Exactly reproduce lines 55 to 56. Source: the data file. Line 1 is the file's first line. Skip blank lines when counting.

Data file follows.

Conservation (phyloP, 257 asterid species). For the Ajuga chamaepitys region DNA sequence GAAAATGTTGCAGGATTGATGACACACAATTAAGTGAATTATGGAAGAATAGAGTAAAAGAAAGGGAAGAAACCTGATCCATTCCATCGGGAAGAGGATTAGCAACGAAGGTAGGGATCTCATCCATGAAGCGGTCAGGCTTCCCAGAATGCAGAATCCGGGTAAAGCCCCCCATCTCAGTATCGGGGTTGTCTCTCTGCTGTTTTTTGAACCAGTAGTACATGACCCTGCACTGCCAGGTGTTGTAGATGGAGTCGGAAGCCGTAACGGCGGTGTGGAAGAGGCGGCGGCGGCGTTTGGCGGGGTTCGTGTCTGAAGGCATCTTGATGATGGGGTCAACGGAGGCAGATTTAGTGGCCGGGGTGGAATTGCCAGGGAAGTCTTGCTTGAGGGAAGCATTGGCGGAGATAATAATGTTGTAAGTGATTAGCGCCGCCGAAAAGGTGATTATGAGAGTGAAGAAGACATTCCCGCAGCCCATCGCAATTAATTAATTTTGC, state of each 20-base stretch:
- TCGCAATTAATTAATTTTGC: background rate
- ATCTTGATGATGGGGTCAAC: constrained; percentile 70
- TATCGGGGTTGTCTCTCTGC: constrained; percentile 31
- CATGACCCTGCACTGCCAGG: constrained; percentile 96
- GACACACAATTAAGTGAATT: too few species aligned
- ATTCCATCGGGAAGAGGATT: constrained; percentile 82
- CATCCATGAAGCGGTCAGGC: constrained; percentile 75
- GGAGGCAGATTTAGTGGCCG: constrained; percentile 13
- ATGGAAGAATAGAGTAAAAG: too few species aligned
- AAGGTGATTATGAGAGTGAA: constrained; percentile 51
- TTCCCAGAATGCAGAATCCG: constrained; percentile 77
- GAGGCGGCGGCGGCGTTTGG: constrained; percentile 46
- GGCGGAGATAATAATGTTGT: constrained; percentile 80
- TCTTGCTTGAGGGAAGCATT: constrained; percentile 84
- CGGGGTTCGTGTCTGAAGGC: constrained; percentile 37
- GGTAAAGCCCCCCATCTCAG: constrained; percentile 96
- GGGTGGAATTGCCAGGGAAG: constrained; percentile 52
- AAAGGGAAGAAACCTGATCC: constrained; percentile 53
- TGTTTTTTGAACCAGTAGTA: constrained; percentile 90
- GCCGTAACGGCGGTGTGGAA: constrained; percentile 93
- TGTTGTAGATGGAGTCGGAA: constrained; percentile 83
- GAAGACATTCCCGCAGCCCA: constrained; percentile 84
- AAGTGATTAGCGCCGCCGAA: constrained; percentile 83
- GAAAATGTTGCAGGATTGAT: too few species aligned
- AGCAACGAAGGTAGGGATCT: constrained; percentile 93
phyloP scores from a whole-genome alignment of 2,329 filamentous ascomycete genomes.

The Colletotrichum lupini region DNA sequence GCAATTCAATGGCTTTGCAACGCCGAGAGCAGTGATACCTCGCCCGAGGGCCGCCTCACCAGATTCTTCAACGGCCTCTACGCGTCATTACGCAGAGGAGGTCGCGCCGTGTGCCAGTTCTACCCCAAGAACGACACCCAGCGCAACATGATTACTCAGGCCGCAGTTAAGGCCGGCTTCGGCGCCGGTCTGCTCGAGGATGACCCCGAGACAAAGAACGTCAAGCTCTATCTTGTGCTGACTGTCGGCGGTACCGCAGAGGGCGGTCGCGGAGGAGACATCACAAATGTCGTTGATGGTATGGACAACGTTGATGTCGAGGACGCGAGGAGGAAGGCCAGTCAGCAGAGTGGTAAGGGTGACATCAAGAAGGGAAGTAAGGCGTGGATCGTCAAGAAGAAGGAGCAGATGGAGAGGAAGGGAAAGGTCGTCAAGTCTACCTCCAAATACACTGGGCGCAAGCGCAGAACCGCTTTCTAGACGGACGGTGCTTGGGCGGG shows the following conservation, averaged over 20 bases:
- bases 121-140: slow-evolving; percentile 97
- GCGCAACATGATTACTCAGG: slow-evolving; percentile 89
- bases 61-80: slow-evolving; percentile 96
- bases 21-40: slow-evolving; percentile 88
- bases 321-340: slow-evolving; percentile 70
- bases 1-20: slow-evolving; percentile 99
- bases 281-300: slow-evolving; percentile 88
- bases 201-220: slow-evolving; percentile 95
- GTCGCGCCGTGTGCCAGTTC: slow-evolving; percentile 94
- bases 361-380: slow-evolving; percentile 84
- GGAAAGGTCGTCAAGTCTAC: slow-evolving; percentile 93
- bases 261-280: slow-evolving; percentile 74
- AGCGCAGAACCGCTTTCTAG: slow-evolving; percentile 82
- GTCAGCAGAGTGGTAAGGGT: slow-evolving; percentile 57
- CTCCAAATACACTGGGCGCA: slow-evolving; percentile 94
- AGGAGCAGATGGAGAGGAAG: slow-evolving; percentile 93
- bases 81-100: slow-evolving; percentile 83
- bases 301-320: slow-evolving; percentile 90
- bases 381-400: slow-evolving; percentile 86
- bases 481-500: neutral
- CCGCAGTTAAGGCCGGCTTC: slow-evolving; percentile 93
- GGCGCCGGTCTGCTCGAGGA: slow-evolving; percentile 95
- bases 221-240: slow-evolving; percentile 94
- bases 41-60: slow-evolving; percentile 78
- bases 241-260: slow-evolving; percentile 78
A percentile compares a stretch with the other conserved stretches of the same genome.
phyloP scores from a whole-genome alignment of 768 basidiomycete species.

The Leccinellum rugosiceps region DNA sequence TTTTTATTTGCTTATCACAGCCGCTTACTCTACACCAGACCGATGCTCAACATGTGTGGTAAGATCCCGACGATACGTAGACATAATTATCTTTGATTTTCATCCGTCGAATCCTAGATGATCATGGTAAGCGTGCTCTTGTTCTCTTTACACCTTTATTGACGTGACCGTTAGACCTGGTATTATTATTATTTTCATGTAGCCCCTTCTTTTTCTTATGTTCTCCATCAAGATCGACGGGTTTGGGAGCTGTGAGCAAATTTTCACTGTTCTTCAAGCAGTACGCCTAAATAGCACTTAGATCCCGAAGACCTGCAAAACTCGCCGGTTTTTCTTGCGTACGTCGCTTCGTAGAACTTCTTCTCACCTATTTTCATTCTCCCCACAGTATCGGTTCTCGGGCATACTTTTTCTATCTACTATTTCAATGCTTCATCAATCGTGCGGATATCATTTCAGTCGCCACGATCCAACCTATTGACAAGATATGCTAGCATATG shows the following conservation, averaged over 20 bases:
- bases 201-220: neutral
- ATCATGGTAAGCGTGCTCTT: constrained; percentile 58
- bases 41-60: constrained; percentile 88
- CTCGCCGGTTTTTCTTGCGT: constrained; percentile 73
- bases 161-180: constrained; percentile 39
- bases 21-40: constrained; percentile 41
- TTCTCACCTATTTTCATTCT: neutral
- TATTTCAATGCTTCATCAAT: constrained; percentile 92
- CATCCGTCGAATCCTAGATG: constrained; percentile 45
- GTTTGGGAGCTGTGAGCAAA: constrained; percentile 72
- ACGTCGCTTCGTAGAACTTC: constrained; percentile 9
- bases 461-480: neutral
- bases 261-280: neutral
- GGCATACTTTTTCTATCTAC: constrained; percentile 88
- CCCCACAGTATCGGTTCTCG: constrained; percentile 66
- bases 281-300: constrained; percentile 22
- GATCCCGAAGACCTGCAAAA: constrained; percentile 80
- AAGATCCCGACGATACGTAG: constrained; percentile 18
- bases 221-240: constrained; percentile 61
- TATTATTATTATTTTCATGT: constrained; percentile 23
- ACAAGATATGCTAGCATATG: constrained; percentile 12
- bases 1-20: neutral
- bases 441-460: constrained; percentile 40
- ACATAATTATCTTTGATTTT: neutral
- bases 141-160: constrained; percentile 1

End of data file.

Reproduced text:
phyloP scores from a whole-genome alignment of 768 basidiomycete species.

The Leccinellum rugosiceps region DNA sequence TTTTTATTTGCTTATCACAGCCGCTTACTCTACACCAGACCGATGCTCAACATGTGTGGTAAGATCCCGACGATACGTAGACATAATTATCTTTGATTTTCATCCGTCGAATCCTAGATGATCATGGTAAGCGTGCTCTTGTTCTCTTTACACCTTTATTGACGTGACCGTTAGACCTGGTATTATTATTATTTTCATGTAGCCCCTTCTTTTTCTTATGTTCTCCATCAAGATCGACGGGTTTGGGAGCTGTGAGCAAATTTTCACTGTTCTTCAAGCAGTACGCCTAAATAGCACTTAGATCCCGAAGACCTGCAAAACTCGCCGGTTTTTCTTGCGTACGTCGCTTCGTAGAACTTCTTCTCACCTATTTTCATTCTCCCCACAGTATCGGTTCTCGGGCATACTTTTTCTATCTACTATTTCAATGCTTCATCAATCGTGCGGATATCATTTCAGTCGCCACGATCCAACCTATTGACAAGATATGCTAGCATATG shows the following conservation, averaged over 20 bases: